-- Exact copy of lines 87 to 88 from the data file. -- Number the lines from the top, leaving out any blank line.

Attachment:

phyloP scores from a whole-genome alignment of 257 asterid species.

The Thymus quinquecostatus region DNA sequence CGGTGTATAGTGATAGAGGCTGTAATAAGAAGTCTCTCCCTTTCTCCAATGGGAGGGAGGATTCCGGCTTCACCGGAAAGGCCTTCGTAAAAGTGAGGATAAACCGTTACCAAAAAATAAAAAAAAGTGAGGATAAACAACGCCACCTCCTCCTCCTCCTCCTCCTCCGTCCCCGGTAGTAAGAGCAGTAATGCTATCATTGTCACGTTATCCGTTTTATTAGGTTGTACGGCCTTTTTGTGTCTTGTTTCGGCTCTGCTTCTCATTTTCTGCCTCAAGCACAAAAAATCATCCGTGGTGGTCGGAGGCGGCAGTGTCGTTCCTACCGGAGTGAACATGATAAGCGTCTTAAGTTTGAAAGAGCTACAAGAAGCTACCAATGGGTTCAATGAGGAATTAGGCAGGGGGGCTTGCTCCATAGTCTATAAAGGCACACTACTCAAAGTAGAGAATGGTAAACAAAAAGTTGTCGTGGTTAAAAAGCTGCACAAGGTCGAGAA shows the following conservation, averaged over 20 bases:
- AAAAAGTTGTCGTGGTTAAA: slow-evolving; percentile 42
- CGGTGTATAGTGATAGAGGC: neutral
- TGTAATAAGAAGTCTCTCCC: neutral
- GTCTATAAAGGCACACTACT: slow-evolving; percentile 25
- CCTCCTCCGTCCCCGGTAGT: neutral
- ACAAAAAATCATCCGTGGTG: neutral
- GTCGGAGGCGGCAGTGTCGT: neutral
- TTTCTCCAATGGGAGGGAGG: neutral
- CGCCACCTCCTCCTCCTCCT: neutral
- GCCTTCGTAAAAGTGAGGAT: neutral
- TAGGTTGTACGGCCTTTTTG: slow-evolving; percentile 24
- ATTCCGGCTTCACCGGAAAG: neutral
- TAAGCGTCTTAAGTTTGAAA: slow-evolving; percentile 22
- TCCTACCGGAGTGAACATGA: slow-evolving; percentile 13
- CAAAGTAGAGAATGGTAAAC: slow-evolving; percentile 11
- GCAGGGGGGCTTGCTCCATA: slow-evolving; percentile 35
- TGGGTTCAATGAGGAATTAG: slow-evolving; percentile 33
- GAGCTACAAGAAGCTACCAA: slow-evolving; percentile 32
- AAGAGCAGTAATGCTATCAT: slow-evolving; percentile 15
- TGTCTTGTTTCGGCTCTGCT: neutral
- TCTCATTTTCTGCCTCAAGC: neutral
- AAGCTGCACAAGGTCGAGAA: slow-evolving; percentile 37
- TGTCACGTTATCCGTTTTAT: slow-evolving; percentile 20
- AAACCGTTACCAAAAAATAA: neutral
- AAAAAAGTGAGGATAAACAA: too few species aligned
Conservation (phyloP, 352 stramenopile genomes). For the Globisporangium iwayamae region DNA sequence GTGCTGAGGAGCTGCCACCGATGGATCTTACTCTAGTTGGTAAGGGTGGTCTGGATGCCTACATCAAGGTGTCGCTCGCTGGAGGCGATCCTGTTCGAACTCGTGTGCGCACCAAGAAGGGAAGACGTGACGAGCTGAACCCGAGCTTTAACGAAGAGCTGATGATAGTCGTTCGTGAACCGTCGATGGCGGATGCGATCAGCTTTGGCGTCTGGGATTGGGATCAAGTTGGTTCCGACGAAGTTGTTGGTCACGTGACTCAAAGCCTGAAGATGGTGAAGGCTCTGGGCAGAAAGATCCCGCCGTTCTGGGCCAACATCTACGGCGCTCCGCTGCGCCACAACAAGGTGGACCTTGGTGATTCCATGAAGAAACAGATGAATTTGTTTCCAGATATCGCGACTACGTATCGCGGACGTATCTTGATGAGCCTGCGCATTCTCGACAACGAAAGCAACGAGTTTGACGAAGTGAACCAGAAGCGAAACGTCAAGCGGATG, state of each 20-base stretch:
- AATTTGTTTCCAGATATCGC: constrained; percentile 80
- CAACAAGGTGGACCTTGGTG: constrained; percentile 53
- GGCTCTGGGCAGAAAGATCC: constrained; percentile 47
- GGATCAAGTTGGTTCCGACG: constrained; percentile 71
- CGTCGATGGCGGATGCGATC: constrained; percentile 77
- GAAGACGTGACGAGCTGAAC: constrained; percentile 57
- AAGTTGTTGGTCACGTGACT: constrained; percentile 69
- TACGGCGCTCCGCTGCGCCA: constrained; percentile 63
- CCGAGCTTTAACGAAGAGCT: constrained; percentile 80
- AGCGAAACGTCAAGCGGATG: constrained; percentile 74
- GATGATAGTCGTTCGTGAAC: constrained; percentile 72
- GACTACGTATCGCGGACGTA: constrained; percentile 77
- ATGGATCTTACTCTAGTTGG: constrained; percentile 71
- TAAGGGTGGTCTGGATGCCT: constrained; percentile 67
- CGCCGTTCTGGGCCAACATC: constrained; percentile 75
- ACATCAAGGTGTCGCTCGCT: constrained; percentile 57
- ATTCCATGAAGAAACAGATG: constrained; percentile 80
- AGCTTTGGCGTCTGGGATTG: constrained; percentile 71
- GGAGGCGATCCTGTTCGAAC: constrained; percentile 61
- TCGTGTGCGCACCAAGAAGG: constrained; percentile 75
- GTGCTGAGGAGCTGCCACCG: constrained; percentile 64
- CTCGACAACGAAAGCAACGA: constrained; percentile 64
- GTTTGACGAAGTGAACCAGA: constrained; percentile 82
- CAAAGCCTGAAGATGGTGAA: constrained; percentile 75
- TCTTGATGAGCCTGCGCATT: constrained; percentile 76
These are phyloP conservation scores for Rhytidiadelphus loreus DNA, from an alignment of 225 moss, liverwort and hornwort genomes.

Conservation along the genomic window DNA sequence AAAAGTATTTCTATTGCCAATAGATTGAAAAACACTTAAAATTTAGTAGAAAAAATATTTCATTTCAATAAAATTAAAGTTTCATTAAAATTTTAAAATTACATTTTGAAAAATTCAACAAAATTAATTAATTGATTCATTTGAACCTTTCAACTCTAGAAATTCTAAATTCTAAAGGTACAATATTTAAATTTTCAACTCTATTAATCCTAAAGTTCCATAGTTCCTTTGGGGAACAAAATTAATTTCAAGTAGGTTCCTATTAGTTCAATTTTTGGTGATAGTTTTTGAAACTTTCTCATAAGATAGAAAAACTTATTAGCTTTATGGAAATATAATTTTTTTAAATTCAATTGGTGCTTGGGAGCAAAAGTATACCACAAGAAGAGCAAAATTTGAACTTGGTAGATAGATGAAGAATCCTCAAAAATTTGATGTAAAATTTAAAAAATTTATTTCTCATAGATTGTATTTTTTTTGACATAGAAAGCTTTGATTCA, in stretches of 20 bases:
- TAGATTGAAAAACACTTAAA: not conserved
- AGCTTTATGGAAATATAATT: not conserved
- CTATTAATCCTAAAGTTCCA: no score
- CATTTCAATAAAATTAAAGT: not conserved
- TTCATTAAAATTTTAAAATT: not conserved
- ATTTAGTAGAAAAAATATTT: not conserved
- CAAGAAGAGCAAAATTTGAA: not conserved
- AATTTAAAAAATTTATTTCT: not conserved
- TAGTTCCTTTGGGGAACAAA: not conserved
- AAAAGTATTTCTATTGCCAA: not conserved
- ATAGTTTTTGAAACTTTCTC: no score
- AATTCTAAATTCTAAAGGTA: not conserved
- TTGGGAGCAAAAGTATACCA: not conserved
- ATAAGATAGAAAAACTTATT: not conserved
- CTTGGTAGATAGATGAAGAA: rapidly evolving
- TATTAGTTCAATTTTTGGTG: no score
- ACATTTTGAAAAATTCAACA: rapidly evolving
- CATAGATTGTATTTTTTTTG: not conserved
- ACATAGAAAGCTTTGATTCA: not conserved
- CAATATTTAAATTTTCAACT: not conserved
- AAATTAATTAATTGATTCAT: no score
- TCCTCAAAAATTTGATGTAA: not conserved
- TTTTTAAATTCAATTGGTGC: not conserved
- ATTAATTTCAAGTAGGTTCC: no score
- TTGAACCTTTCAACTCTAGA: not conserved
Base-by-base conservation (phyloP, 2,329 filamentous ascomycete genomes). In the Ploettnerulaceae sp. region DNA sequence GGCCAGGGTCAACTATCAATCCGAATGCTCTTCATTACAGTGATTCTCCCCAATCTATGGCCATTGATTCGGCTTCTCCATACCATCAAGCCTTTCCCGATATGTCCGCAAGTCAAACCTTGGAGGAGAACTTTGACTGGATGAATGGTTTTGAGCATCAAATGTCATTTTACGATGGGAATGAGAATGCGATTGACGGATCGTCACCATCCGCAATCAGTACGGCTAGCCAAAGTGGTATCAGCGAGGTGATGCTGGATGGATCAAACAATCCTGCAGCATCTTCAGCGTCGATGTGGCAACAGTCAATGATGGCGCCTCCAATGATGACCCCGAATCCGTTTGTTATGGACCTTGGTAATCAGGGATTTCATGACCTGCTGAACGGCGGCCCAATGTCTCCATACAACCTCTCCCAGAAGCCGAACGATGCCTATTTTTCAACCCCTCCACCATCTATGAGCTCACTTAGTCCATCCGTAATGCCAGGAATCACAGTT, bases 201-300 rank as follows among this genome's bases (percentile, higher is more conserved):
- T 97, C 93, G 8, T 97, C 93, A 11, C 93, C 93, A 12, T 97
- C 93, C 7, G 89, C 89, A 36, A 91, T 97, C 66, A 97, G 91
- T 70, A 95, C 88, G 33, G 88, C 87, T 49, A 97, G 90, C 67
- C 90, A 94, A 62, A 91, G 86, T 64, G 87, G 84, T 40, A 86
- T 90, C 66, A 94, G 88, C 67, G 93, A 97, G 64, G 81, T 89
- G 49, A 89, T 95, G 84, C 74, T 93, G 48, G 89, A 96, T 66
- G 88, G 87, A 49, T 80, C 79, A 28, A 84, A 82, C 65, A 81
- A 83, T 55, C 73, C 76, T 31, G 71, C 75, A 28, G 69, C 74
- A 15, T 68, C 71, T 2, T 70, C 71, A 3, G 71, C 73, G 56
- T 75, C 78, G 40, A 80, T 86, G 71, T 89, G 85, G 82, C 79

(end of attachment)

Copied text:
- G 49, A 89, T 95, G 84, C 74, T 93, G 48, G 89, A 96, T 66
- G 88, G 87, A 49, T 80, C 79, A 28, A 84, A 82, C 65, A 81